could “curdle one’s blood and arrest one’s heartbeat”.
Having spent his entire life in Kumaon, and hundreds of nights alone in the forest among man-eating tigers, leopards and other beasts, he not only had infinite wisdom on the laws of the jungle, but he could identify every bird call in the region. He could even tell if a tiger was closing in by sensing the distress in the chirp of the birds. This year marks his 137th birth anniversary: while his stories of the wild are well-known, tales of his experiences with the afterlife are equally gripping, more terrifying, and relatively unknown.
One evening while having dinner with his sister Maggie, Corbett stepped out to the veranda of his home in Kaladhungi after hearing the call of the chudail. The sound was coming from a Haldu tree, and with his binoculars, Corbett discovered that it was a bird no smaller than a golden eagle. Though it was out of shooting range, and much too dark to take aim, he claimed he had never seen such a bird or an owl before. The next time he heard “the scream of a human being in mortal agony” was on a machan waiting for the Thak man-eater. This time the piercing shriek came only once, which he described as a long ‘Arr-Ar-Ar’, from a village he knew was deserted.
Chudail, Corbett wrote, is one of the most feared evil spirits found in lower reaches of the Himalayas. It appears in the form of a woman. Having cast her eyes on a human, this woman whose feet are overturned the wrong way, mesmerises her victims, as a snake does a bird, and walking backward lures them to their doom. When danger of seeing the woman threatens, the only defence against her attack is to shield the eyes with the hands, any piece of cloth that is handy, or, if indoors, to pull a blanket over the head.
Such fears of the unknown and the darkness are still prevalent today as it were then. Anyone who has travelled in the mountains or grown up in its embrace, will have either heard of the it, or know someone who has either had a hairy encounter, or been victimised by the chudail. The locals consider it as much part of life as death.
Another scary episode took place when Corbett was on the hunt for the Champawat man-eater — the first documented one in Kumaon in the 20th century. He reached a rest house close to the village following the suggestions of the tehsildar who claimed the tigress had returned to kill in the area. After a day spent in a wild goose chase, Corbett returned to the bungalow to find the tehsildar waiting for him. They spent the evening discussing his future course of action, but at night the tehsildar began to insist on returning home through an area infested with leopards and tigers, along with the infamous man-eater on prowl. Corbett was taken aback by the man’s strange commitment to undertake such a dangerous route; little did he know of the horrors in store for him later that night.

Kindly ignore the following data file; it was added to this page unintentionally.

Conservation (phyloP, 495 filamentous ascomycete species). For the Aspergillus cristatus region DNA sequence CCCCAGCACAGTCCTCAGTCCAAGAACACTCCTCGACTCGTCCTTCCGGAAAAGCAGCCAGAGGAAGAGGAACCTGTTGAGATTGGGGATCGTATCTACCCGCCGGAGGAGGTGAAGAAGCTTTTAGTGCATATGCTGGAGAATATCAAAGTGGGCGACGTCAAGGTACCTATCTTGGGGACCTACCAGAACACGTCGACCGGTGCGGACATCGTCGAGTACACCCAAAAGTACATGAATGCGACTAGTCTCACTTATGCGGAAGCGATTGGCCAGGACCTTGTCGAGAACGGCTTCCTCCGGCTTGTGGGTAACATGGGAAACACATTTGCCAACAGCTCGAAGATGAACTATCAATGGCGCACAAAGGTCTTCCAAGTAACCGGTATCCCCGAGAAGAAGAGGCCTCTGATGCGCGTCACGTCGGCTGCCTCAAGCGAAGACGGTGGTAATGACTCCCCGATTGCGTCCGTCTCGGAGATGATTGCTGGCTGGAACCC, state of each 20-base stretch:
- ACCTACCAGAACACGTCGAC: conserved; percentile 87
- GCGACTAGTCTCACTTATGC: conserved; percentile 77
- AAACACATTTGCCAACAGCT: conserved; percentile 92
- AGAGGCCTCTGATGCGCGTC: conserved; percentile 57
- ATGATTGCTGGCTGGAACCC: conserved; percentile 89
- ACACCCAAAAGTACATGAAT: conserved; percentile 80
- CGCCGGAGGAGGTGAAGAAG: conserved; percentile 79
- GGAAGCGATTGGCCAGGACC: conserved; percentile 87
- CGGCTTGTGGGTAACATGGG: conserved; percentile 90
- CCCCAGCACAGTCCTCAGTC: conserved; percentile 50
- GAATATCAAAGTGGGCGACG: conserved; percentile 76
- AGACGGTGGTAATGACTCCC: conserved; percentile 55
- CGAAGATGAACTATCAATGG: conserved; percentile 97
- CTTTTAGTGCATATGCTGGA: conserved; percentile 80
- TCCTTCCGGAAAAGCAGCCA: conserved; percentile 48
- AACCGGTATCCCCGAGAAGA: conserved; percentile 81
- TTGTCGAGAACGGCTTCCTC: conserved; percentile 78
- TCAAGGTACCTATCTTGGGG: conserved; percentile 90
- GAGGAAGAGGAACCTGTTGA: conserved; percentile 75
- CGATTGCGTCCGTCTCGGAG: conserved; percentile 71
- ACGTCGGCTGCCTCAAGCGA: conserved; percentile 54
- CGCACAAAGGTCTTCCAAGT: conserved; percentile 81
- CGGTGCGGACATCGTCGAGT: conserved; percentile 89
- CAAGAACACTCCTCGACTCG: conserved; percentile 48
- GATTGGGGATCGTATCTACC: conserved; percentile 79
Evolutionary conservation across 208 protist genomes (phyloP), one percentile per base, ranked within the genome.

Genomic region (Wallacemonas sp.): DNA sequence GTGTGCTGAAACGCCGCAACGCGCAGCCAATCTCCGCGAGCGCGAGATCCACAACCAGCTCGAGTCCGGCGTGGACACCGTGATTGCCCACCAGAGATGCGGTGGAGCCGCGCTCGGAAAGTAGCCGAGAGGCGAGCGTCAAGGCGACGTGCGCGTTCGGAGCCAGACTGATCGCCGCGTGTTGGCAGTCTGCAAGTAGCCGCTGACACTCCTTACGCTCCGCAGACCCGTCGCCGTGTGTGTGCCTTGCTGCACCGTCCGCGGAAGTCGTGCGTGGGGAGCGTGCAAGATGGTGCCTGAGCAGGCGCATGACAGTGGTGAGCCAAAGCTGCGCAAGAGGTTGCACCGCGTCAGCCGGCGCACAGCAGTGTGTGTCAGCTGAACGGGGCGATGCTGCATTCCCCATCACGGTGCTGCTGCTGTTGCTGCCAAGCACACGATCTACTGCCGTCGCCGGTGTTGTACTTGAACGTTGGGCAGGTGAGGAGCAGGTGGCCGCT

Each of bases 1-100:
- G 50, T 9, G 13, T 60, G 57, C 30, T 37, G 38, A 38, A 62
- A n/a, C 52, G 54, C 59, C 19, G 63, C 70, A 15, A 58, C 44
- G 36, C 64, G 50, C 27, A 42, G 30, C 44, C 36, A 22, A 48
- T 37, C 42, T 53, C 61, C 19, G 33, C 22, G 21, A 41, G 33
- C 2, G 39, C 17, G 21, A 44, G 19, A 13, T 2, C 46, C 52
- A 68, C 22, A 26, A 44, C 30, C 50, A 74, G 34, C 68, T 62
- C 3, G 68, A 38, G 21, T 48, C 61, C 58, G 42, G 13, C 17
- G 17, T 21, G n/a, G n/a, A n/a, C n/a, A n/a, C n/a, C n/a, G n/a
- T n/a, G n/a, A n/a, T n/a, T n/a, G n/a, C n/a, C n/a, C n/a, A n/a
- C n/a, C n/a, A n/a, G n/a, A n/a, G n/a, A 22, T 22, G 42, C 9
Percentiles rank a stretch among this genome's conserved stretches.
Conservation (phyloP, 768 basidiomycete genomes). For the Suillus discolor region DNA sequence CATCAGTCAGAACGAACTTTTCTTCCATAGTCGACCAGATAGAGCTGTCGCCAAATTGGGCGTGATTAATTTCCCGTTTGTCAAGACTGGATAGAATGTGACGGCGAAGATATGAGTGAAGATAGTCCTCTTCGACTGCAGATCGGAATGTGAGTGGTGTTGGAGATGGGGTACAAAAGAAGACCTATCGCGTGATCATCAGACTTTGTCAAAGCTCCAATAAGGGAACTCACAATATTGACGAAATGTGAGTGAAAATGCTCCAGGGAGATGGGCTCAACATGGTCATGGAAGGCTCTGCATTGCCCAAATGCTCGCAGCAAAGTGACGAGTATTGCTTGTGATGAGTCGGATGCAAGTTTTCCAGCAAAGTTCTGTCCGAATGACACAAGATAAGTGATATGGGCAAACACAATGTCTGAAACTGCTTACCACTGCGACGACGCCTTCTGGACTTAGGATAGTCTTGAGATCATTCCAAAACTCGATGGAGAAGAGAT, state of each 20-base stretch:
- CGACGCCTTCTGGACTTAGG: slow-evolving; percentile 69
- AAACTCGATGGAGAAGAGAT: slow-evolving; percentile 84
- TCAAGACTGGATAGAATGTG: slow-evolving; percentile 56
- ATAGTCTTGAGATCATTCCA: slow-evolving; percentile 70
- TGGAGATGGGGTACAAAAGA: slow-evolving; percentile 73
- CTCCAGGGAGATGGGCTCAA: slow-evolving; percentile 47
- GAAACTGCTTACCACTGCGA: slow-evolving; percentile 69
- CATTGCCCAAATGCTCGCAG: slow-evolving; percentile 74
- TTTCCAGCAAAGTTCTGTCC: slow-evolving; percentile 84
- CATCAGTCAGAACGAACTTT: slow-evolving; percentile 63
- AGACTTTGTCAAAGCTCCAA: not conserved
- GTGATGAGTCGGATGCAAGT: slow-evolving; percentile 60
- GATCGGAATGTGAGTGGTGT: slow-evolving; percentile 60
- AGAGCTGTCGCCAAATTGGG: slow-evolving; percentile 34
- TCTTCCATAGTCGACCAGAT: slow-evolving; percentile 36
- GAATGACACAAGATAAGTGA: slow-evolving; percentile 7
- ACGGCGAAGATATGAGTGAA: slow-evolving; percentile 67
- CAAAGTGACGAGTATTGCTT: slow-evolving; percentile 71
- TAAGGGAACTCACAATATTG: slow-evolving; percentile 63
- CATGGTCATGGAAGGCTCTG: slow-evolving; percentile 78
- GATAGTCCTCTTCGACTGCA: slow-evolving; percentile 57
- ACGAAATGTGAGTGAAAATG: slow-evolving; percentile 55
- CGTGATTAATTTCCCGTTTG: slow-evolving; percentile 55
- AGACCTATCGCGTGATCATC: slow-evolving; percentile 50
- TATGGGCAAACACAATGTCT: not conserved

Corbett wrote about that night in Man-eaters of Kumaon: “I have a tale of that bungalow but I will not tell here, for this is a book of jungle stories, and tales ‘beyond the laws of nature’ do not consort well with such stories.” But according to the legend, the next morning he woke up outside the bungalow in the forest shivering in fear and cold. Martin Booth, his biographer, describes it as an eerie experience: “Quite what happened was something about which Jim was forever reticent. That he had a night-long brush with the supernatural is without doubt for...”
While Corbett was not known as a superstitious man, he would often term such experiences as mental aberrations. But in life, he came to have many such brushes with the supernatural during his stays at dak bungalows while pursuing the hunt of tigers and leopards who had turned into man-eaters after getting injured, or slowed by age. He also had similar experiences in the notorious dak bungalows of Ramgarh and Nainital. Many of these rest houses were built across India during the British Raj, and used by civil servants, forest and police officials while travelling, and public as well. Most of them are still functional today, keeping their past well hidden within its walls. As Booth records: “Many of the old Indian houses in the foothills are haunted by spirits both friendly and antagonistic. Most seem to be varieties of poltergeist which are capable of moving objects, including men.”
While most of these stories find brief mention in Corbett’s beautifully chronicled tales of hunting, much remains unclear as to why he chose not to delve in them, or whether he was asked to refrain. Perhaps it has to do with a warning a local poacher gave to a young Corbett: “When in the jungles, never speak of a tiger by its name, for if you do, the tiger is sure to appear.” For the same reason, he would say, the villagers never talk about the chudail. Neither would he.